The Space Environment. (n.d.). Federal Aviation Administration. Retrieved from https://www.faa.gov/about/office_org/headquarters_offices/avs/offices/aam/cami/library/online_libraries/aerospace_medicine/tutorial/media/III.4.1.2_The_Space_Environment.pdf


Pyle, R. (2014, July 21). Apollo 11’s Scariest Moments: Perils of the 1st Manned Moon Landing. Space.com. Retrieved from https://www.space.com/26593-apollo-11-moon-landing-scariest-moments.html



Why Did the U.S. Army Ban DJI Drones?

Not long ago I saw some stories about a United States Army memo that prohibited the continued use by Army units of small unmanned aerial system (sUAS) models manufactured by Chinese company DJI. I went back and reviewed them and found the one by Engadget (Locklear, 2017) was my favorite, so I thought I’d share it and my thoughts on it with you.

The Army’s DJI drone ban was said to be due to “operational risks and vulnerabilities” identified by the Army Research Laboratory and United States Navy (Locklear, 2017) but no details of the risks and vulnerabilities were provided. There’s speculation that it was a result of an article by sUAS News claiming DJI is able “to collect audio, visual, and telemetry data on all flights across the Globe [sic]”, that “the details shared here are perhaps known to a limited number of worldwide owners and users of the DJI technology”, and that the information collected by DJI is accessible “using a simple Google search” (Pomaski, 2017).

It’s also speculated that instead of or in addition to the supposed exposé by sUAS News that the Army’s memo may have been a reaction to the widely revealed flaws in DJI software that allow its products’ owners to override things such as maximum height and no-fly zone (NFZ) restrictions (Locklear, 2017).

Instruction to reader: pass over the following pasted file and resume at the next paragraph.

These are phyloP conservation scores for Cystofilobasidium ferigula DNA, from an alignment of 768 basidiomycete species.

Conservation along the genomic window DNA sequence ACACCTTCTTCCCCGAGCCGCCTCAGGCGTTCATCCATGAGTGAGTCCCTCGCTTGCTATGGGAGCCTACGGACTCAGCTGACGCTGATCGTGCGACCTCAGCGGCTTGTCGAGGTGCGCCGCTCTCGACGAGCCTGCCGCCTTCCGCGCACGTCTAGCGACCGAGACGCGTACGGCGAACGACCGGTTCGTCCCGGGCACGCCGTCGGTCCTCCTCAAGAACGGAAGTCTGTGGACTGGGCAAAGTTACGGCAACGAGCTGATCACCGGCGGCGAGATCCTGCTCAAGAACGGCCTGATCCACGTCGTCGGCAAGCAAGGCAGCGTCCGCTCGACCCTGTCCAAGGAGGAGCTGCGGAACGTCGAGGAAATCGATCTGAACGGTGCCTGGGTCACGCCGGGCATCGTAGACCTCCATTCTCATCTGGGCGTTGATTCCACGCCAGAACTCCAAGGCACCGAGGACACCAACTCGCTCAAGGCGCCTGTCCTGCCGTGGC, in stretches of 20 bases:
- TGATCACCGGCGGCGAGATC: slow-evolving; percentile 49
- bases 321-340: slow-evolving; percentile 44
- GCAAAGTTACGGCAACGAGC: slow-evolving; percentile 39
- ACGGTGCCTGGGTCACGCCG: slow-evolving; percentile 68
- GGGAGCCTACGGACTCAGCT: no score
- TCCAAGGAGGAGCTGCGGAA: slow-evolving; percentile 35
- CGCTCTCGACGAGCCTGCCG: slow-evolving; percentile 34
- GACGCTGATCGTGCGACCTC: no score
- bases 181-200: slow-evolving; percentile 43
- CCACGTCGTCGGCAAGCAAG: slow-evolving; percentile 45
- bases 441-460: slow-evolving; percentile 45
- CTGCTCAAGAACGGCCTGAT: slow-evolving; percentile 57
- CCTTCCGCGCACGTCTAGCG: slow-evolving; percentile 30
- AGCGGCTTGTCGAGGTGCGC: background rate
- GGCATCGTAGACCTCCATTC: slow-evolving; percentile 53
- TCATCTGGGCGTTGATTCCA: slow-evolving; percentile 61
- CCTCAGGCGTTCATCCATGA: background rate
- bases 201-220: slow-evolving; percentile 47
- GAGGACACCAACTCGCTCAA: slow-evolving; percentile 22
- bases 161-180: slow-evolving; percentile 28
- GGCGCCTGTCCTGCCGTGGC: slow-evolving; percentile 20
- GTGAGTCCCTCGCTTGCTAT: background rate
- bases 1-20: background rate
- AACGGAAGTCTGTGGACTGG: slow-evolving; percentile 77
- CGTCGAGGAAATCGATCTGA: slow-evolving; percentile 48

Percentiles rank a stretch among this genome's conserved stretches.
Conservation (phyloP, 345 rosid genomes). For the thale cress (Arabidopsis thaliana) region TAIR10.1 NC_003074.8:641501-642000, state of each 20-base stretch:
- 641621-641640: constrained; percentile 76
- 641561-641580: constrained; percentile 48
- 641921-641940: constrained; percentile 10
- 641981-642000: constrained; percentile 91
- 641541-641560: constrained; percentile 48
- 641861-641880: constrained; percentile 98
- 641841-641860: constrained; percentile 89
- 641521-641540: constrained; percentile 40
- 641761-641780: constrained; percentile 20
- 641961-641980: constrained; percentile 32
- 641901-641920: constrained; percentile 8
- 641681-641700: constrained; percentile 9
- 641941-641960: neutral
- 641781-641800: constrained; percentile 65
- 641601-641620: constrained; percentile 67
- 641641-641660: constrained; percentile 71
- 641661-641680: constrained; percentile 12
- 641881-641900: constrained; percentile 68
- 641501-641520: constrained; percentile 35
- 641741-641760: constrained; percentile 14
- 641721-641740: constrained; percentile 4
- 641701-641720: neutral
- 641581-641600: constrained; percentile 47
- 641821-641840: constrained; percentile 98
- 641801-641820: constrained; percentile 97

I agree that one or both of those might be the “risks and vulnerabilities” the Army is concerned with, but if that’s the case then the Army should reconsider its decision. With regard to the sUAS News story, even that story acknowledges that the information only gets sent to DJI when “a pilot is using the DJI GO 4 app and uploads a flight record to the DJI server” and that “legitimate reasons do exist for the manufacturer to review some details of a flight’s record” (Pomaski, 2017).

The suggestion by sUAS News that the transmission of this information represents something known by only a small number of people is an odd claim given that DJI openly discusses how to upload the flight records, indicating that those records will be “synced with our servers” when the user performs the function. DJI also clearly indicates that they keep a copy those records indefinitely, mentioning that the records are downloaded back to the user’s mobile device if the user deletes them from their device and then syncs with the DJI server (DJI Support, 2016).